Celldex is conducting a Phase 1 study of CDX-1135 as a therapy for dense deposit disease (DDD), a rare genetic condition affecting 2 to 3 people per million worldwide. DDD is a devastating disease that is caused by uncontrolled activation of the alternative pathway of complement and leads to progressive kidney damage in children. There is currently no treatment for patients with DDD and about one-half of those with DDD progress to end-stage renal disease within 10 years. Because DDD recurs in virtually all patients who receive a kidney transplant, transplantation is not a viable option for these patients. In animal models of DDD, CDX-1135 treatment showed evidence of reversal of kidney damage.
Celldex is planning to initiate a pilot study of CDX-1135 in a small number of DDD patients to determine the appropriate dose and regimen for further clinical development based on safety, tolerability and biological activity with data expected by the end of 2013.
Celldex is developing therapeutic human antibodies to a signaling molecule known as CD89 or Fcα receptor type I (FcαRI). CD89 is expressed by some white blood cells and leukemic cell lines, and has been shown to be important in controlling inflammation and tumor growth in animal models.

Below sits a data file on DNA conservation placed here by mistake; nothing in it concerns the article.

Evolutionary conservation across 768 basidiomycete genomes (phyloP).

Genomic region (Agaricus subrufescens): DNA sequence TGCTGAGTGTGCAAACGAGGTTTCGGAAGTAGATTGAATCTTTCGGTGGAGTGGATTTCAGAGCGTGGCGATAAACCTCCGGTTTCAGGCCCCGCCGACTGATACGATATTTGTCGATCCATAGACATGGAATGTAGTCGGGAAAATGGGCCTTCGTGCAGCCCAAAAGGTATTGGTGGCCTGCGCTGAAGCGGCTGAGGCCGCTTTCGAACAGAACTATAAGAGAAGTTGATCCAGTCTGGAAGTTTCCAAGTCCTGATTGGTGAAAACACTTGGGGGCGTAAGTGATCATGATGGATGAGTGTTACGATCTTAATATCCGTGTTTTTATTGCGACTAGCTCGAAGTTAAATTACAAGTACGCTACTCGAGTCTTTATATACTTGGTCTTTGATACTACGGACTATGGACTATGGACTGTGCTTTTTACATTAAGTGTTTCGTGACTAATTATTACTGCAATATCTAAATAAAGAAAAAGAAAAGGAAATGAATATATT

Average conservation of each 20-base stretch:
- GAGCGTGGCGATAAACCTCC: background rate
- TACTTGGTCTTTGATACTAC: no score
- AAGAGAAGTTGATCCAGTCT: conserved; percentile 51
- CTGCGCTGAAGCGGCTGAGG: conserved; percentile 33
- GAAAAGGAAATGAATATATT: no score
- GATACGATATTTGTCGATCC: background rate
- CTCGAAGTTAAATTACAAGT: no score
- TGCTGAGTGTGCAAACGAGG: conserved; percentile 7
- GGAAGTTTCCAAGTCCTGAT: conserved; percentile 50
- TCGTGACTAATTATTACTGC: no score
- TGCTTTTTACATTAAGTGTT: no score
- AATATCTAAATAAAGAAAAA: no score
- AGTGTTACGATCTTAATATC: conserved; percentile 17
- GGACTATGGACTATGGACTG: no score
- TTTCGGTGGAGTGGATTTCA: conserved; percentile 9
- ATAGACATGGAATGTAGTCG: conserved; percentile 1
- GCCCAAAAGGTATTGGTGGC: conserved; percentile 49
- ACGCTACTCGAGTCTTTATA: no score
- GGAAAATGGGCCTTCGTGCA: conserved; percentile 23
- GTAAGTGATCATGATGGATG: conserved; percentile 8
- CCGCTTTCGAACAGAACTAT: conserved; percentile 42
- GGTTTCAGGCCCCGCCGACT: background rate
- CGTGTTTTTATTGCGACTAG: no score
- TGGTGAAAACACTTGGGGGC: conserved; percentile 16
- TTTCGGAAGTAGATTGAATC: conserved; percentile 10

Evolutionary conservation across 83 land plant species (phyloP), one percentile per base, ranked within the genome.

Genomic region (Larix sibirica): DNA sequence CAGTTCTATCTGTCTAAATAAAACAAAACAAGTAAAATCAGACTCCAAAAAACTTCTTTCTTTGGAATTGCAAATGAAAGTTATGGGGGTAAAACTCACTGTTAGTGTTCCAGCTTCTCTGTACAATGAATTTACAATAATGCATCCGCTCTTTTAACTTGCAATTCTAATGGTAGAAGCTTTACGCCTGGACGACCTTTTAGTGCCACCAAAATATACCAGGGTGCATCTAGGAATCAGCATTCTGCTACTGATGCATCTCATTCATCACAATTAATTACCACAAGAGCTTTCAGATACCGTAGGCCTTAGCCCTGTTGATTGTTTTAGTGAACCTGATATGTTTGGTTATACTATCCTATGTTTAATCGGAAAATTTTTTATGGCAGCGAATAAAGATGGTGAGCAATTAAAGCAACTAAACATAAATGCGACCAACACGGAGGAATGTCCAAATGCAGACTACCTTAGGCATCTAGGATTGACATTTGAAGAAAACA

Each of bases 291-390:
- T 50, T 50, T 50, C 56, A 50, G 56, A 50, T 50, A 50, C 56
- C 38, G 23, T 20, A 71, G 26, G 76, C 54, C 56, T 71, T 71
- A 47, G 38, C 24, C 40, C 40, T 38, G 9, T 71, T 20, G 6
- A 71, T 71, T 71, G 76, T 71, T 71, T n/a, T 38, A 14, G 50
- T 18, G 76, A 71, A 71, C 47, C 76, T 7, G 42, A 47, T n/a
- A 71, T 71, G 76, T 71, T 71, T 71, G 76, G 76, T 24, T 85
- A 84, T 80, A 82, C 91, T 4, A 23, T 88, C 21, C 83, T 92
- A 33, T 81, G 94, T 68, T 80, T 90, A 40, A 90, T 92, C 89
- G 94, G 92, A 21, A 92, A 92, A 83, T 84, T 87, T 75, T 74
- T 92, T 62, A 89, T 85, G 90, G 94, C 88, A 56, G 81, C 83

Celldex has proprietary, fully human antibodies to CD89 in preclinical development. Depending upon the specific antibody used, anti-CD89 antibodies can either be activating and thus stimulate immune responses, or down-regulating and anti-inflammatory.
Celldex also has a preclinical program, CDX-014, a fully-human monoclonal antibody-drug conjugate that targets TIM-1, a molecule that is highly expressed on renal and ovarian cancers with minimal expression in normal tissues. CDX-014 has shown potent activity in preclinical models of ovarian and renal cancer.
Celldex and Rockefeller University investigators are collaborating on an effort to develop a vaccine against the human immunodeficiency virus (HIV), the virus known to cause Acquired Immune Deficiency Syndrome (AIDS). The vaccine, called DCVax-001, is an APC-targeted vaccine consisting of a fusion protein of a human monoclonal antibody with specificity for the dendritic cell receptor, DEC-205 linked to an HIV antigen. This program has been funded through a grant from the Bill & Melinda Gates Foundation. The vaccine is currently being tested in a Phase 1 trial in healthy volunteers at Rockefeller University.